Diabetes associated problems are the second most common cause of lower limb amputations in India. Foot disorders such as ulcerations, infection, gangrene are the leading causes of hospitalization in patients with diabetes mellitus. [3] Diabetic foot and its sequel account for billions of dollars in direct medical expenditure as well as lengthy hospital stay and period of disability. [4] Majority of amputations are preceded by foot ulcerations.

  Materials and Methods Top

A prospective study was carried out on 100 diabetic patients with foot ulcers for a period of one and half years at Father Muller Medical College hospital. Principles of convenience sampling were applied for collecting data in the study.

Diabetic foot infection is defined as the presence of ulcers (superficial to deep) on examination or evidence of inflammation, i.e., cellulitis or purulent discharge, or evidence of necrosis, with or without osteomyelitis or systemic toxicity.

Diabetics were diagnosed on the basis of fasting plasma glucose of 126 mg/dl and above or if symptoms were present (i.e., polyuria, polydipsia, polyphagia, weight loss, and blurred vision) and a random plasma concentration of 200 mg/dl or more, on two different occasions.

A semi-structured questionnaire was developed to record the medical history, examination details, and investigation reports. Detailed medical history and physical examination included demographic data, duration of diabetes, treatment compliance, method of glycemic control, history of previous amputation, awareness about complications, personal habits such as smoking and alcohol consumption, history of ischemic heart disease, hypertension or cerebrovascular disease, nephropathy, neuropathy, duration of wound, history of antibiotic intake prior to admission. Neuropathy was assessed with tuning fork, ischemia by pulsations of dorsalis pedis and posterior tibialis, osteomyelitis (to assess bone involvement) was diagnosed on X-rays, categorization of foot ulcers into five types based on Wagner's classification.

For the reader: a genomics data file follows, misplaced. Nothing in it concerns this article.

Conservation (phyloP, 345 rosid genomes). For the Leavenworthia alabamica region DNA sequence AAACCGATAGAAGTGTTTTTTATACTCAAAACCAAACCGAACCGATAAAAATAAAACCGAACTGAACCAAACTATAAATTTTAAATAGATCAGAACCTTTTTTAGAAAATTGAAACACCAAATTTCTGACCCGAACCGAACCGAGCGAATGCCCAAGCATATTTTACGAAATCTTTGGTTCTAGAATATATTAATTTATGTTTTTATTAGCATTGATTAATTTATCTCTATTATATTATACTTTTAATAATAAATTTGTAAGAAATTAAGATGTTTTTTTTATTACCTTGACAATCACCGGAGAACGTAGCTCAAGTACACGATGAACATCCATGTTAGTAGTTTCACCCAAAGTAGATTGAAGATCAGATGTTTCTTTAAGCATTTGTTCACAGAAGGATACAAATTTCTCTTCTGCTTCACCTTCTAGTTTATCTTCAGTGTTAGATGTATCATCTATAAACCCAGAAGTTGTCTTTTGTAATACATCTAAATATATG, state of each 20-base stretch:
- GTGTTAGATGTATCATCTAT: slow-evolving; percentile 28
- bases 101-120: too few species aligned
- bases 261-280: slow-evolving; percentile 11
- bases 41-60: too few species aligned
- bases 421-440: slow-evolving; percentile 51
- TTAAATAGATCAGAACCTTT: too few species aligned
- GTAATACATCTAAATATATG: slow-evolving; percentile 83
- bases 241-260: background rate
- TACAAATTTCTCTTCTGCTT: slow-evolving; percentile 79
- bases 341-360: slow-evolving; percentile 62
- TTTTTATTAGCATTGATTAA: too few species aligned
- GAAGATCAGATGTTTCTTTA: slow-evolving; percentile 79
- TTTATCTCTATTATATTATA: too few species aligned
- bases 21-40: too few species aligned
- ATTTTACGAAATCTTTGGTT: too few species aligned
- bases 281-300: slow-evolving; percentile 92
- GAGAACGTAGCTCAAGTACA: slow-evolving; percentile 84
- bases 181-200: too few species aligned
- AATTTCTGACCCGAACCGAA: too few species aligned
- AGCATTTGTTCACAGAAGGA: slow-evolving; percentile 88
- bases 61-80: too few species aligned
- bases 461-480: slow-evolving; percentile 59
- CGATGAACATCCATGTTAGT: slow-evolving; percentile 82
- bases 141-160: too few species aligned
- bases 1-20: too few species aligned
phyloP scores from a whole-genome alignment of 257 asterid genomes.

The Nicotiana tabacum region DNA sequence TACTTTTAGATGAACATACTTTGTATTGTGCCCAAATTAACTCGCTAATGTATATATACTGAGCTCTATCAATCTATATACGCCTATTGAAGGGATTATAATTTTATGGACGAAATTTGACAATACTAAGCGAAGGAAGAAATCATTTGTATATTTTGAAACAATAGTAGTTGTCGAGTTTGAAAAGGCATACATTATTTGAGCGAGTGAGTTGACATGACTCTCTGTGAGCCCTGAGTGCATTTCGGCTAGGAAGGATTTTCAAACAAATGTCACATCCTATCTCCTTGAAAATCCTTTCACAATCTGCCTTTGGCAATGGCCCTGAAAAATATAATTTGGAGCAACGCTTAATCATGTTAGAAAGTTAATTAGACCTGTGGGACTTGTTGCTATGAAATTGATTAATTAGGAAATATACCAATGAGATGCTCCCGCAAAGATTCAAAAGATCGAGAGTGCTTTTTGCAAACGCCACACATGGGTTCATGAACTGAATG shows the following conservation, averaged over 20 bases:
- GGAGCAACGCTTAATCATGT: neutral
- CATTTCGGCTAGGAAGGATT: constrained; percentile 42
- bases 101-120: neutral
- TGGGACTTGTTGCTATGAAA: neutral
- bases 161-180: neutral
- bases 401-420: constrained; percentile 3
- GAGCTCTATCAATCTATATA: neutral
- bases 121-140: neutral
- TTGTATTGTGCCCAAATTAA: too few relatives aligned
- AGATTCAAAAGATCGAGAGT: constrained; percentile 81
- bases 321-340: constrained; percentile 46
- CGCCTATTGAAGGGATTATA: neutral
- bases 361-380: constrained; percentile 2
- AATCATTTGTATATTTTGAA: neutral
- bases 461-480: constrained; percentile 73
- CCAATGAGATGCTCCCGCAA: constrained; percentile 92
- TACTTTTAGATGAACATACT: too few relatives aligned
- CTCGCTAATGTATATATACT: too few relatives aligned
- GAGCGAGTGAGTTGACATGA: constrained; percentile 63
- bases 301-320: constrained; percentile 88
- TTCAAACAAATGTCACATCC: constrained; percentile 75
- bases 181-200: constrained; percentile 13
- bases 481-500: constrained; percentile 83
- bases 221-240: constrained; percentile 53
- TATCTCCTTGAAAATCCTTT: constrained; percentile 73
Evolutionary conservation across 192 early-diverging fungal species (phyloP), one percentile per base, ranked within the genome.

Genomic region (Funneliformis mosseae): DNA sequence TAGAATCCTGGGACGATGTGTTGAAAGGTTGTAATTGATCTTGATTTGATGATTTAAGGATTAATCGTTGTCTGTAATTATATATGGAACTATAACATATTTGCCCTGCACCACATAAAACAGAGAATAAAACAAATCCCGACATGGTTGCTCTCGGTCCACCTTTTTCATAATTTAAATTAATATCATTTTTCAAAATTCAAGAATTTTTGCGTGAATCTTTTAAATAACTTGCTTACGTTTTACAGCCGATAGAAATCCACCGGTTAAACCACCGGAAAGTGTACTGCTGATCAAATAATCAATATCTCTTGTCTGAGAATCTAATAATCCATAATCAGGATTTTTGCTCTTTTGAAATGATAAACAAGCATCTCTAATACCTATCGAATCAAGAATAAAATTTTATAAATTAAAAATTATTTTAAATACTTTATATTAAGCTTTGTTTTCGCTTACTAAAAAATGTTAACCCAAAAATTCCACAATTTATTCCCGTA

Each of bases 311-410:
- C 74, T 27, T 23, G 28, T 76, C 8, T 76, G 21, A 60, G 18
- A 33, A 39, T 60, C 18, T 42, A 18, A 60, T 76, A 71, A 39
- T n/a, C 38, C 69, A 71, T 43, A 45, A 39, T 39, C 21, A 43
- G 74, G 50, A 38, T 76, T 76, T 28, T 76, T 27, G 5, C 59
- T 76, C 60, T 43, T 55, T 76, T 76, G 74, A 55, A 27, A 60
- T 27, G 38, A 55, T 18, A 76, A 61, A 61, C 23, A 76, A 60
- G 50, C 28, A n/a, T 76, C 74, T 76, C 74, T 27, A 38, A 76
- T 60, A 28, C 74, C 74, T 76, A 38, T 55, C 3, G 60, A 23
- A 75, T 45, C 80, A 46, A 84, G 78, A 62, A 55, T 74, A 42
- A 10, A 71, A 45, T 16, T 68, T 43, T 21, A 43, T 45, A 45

The extent of foot infection was assessed based on Wagner's classification as follows:

Grade 1: Ulceration involving only the dermis
Grade 2: Ulceration involving tendons and/or joint capsules
Grade 3: Extending to bone, usually causing osteomyelitis
Grade 4: Localized gangrene
Grade 5: Gangrene involving a major part of the foot.

Lab Diagnosis

Specimen collection

Wound was thoroughly washed with saline to remove the slough and the local antiseptic application applied during previous dressing. Specimen was collected from the edge of the wound and sent to the lab immediately. Gram's staining was done followed by culture on 5% sheep blood agar, Mac Conkeys agar. After 24-48 h of incubation, bacterial growth was identified by colony morphology, Gram's staining and biochemical reactions. Antibacterial susceptibility test was done by Kirby Bauer's method for appropriate antibiotics.

  Results Top

Most of the patients accrued in the study were of more than 45 years of age with 34% being in the 46-55 years, 33% in between the age of 56 years and 65 years and about 21% of >65 years of age. Most of the patients were ignorant in expressing the precise duration of diabetes mellitus. However, from the best of their knowledge it was expressed that the average duration available, was 29% (1-5 years), 13% (6-10 years), and 13% (10-15 years) respectively. Demographic data suggested that 56% of the patients belonged to proper Mangalore region, 7% arrived from Malnad region and 5% were from Uttara Kannada district of Karnataka. Additionally, a considerable population 32% was also from the northern most parts of the Kerala state.

Nearly 28% of the patients with the diabetic foot also had neuropathy, 22% had diabetic retinopathy, 15% had nephropathy at the time of admission. Diabetic foot complications manifests in myriad forms and in this study it was observed that 27% patients presented with abscess, 21% with cellulites, 25% with gangrene of one or more toes including forefoot along with abscess/cellulitis/ulcer, 19% with ulcer foot in various forms and 5% with necrotizing fasciitis.

Incision and drainage (24%) and wound debridement/slough excision (27%) formed the major chunk of surgical intervention in the hospital, which goes with the common mode of presentation. 19% of them underwent toe disarticulation (single/multiple) and also 2% had below knee amputation and above knee amputation each, while 8% of them were treated with split thickness skin grafting.

It was observed that nearly 58% of the patients needed hospitalization for nearly a month while 10% stayed for more than a month. However, stay of nearly 32% was unclear.